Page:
We all tell pathetic lies to ourselves all the time. As for me, that is everytime I tell myself and basically all of my drinking buddies that I will never go near any alcoholic drink again. Two nights later, one of them, with one of their hands pulling my hair, would see me puking all over a toilet bowl.
But most days, I am sober.
I would wake up at around 5:45 a.m. to get to the bathroom before my roommates did. Heavy breakfast is not required for me to get myself to work, but a good cup of brewed coffee and two pieces of perfectly baked pan de sal would do. But who am I kidding, right? A cup of coffee and two pieces of bread would not suffice for an entire day’s worth of stress and struggle as I monitor shipments, generate purchase requisitions and schedule deliveries for our clients.
Having a fast-food-induced morning has been my addictive vice since I realized there’s barely a way out from shouting customers and pressure from the sales department, when you are doing what is supposedly a shared task that has eventually become a one-man job.
At lunch, I would drown myself with this seamlessly blended mixture of soy sauce, chili pepper, black pepper and lime that I would drench on either a chicken barbecue or a preserved milkfish. Some days, I would opt to challenge myself to finish an order of tasteless chop suey or overly bitter sautéed bitter gourd. Every lunch break commences with a hardly full stomach and piled up e-mails from clients and internal customers who seemingly work with no lunch break at all.
Perhaps it’s just me, but I notice that people tend to bombard you with inquiries that are oftentimes nonsensical and time-wasting when you are just about to shut down your laptop, or say goodbye to your colleagues. But like everyone else, I have no choice but to act as a customer service representative all the time. I’ve probably mastered the art of transferring calls, forwarding e-mails, and assisting basically everyone with basically everything they need.
But the ultimate survivor challenge doesn’t end there. It’s every commuter’s nightmare to be stuck on the way home in heavy traffic. The faces I see every day at day’s end are the same faces I see as I go to work every morning, but just a little different. Some of them look like they’ve won the lottery, perhaps because they got the promotion they’ve been waiting for. Some of them look like they got robbed—who knows what their moody boss had told them this time, or what new rumor their officemates had spread about them?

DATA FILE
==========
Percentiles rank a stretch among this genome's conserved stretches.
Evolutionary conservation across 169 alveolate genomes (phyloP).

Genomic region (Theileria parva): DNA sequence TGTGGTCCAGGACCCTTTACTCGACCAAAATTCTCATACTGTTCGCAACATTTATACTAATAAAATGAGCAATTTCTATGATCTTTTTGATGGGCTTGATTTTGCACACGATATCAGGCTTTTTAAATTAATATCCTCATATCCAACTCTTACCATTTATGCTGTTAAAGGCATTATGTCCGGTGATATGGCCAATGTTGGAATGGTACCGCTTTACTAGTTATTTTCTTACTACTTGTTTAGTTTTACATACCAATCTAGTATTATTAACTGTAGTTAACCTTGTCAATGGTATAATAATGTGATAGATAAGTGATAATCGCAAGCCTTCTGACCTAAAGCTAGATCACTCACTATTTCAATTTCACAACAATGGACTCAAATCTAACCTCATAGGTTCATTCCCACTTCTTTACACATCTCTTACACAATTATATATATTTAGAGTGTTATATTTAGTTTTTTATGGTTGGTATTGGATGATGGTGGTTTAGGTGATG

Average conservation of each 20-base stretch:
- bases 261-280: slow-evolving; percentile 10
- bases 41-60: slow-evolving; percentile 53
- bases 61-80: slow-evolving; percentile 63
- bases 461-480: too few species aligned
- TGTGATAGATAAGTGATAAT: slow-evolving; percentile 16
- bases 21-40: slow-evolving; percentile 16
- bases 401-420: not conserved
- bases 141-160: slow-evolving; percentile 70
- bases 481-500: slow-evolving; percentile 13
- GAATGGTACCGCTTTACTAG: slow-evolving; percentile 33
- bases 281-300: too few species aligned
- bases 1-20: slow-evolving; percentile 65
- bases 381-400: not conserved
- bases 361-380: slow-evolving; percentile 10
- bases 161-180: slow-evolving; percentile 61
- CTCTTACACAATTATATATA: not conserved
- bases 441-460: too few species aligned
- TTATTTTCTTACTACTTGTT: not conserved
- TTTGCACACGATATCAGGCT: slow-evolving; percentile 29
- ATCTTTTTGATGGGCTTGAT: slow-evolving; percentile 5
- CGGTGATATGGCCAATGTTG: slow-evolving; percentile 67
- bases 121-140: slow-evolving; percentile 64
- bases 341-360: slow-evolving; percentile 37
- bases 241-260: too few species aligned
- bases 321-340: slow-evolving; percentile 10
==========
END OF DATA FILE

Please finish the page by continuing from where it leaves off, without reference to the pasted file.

At home, I enjoy the luxury of living separate from my family. I have control of almost every aspect of my life, except the things I opt to religiously share with my family. The food I eat, the clothes I wear, the things I buy, are all based on how I reckon things to be. But sometimes, living away from my family while having strangers in the bed next to me makes me feel hollow and sad and wanting more. I miss home most of the time, but I have to endure the 65-kilometer distance between us for a dream and a life that I am building, not only for myself but also for them.
Those are the moments when I want to go back to not being sober again. I don’t want the feeling of being alone at the end of the day, with people I barely know and food I barely eat at home, such as canned goods and instant noodles. The exhaustion I feel after a day of work makes me want to just sleep and wake up two days later. I hate feeling the same weight of emptiness in sobriety, that’s why I resort to going out with friends and their friends I barely know. Once the alcohol kicks in and my lungs are filled with cigarette smoke again, however I miss my family and home, the feeling disappears for a while.
Alcohol makes me forget that I have to wake up the next day to eat in a fast-food restaurant alone for breakfast, and hustle at work like I feed a family of 10. It makes me forget, even for just a couple of hours, that at lunch I’m forced to compare how my father’s cooking skills can never be beaten by the one who cooks our packed lunch. Alcohol makes it easier for me to fall asleep at night, without missing the room and bed I grew up in.
I’m writing this while I’m sober, but I’ll probably go out tonight to have a beer or two. Or a bucket. Perhaps not. But I’m sure I am going to ditch my sobriety again one of these days.
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“Jade,” 20, is import-export coordinator in a logistics company in Parañaque.
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